Monday, February 19, 2024

Tales of the Yankee Clipper Guest Post #GoddessFish



by Jonathan Weeks


GENRE: NonFiction Sports Biography



There has probably never been a professional baseball player more of a puzzle than Joe DiMaggio. DiMaggio had a talent for keeping his emotions suppressed and his innermost thoughts to himself. Few could say that they really knew him. And even the ones who did found him to be unpredictable. He was a walking contradiction. He was quiet, but not necessarily shy. He could be both gracious and abrupt, approachable or aloof depending on the situation. Although he came across as humble, he had a tremendous sense of entitlement. He was complex, secretive, inscrutable. There were many layers to the man who came to be affectionately known as the “Yankee Clipper.” DiMaggio always felt that his actions on the field should do the talking for him. And for the most part, they did. To many, DiMaggio personified elegance, style, and grace. An impeccable dresser, he was married to two glamorous actresses. On the field, he glided almost effortlessly, never having to dive for a ball and rarely (if ever) making a mistake on the basepaths. He became the living embodiment of the American dream and a symbol of the country’s so-called “greatest generation.” But as time marched on, DiMaggio grew increasingly distrustful of the people around him. It was understandable—inevitable even. The third book in Jonathan Week’s Yankees trilogy contains an abundance of anecdotes, statistics, and other little known facts about the Yankee Clipper.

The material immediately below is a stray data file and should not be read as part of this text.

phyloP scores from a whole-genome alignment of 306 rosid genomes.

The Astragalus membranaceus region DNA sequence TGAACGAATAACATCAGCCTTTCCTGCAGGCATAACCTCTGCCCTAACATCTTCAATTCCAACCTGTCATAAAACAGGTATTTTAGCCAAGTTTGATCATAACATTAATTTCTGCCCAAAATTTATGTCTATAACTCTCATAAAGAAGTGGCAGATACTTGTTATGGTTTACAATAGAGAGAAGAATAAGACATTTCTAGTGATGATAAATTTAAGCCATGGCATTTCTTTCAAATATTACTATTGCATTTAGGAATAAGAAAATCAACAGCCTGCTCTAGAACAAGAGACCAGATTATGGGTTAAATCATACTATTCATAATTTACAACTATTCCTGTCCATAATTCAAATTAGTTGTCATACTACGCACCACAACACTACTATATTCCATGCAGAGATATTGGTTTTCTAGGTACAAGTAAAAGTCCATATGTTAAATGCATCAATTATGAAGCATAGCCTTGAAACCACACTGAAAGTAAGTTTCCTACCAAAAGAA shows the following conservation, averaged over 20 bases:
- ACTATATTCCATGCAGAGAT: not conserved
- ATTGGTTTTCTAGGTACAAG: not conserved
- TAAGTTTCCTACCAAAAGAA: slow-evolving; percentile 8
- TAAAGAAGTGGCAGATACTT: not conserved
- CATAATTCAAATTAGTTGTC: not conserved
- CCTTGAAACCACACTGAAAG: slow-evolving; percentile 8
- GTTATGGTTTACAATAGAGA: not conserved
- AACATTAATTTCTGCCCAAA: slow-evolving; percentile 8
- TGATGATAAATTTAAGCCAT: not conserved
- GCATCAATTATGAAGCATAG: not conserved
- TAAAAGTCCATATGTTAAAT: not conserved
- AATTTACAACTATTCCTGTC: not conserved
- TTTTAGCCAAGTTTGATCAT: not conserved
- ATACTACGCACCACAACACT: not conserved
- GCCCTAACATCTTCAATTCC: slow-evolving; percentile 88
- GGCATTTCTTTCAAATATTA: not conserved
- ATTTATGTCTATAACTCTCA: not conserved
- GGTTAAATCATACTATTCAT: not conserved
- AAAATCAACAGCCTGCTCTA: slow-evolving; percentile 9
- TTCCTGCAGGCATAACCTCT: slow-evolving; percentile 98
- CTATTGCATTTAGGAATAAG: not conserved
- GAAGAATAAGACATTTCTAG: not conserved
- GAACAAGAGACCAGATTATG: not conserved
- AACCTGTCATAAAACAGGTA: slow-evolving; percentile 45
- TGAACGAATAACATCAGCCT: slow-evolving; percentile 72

Among the most popular folk-rock duos of the 1960s, Paul Simon and Art Garfunkel began writing songs together when they were in grade school. By the time they embarked upon solo careers during the 1970s, they had won ten Grammy Awards. Some of their highest charting hits included “Bridge Over Troubled Water,” “The Sound of Silence,” and “Mrs. Robinson.” The latter song, which contains multiple lines about Joe DiMaggio, deeply offended the Yankee idol until he understood the meaning of the lyrics.

Released in 1968, “Mrs. Robinson” was written in reference to Eleanor Roosevelt, who Simon greatly admired. The tune was actually entitled “Mrs. Roosevelt” until the popular duo changed the name to make it fit the Academy Award-winning movie it was being featured in (The Graduate, starring Dustin Hoffman and Anne Bancroft). “Mrs. Robinson” was a smash hit for Simon and Garfunkel, peaking at number-one on the Billboard charts and remaining there for several weeks. The four-minute musical masterpiece, which is about better days gone by, suggests that DiMaggio faded from the spotlight at a time when the American public needed him most. When the retired Yankee slugger heard about the lyrics, he believed that Simon was making him out to be some sort of deadbeat and threatened to sue.

As fate would have it, the two American icons had a chance encounter in Lattanzi’s restaurant on West 46th Street in New York. Simon, who was a lifelong Yankee fan, had heard about Joe’s beef with the song. Upon spotting the legendary Hall of Famer at a nearby table, he worked up the courage to say ‘hello.’ DiMaggio invited him to sit down and immediately started talking about Simon’s lyrics.

What I don’t understand,” said Joe, “is why you ask where I’ve gone. I just did a Mr. Coffee commercial. I’m a spokesman for the Bowery Savings Bank and I haven’t gone anywhere.”

I don’t mean it that way,” Simon explained. “I mean, where are these great heroes now?”

When DiMaggio realized that Simon considered him a hero and that the song was actually about how much he meant to people, he was flattered. The two shook hands and remained in each other’s good graces from that day forward. Interestingly, Simon was forced to explain himself to Mickey Mantle while taping an episode of The Dick Cavett Show. Mantle, who was actually Simon’s favorite player while growing up, asked the singer why he hadn’t used his name in place of DiMaggio’s. Simon explained that Mickey’s name had the wrong number of syllables.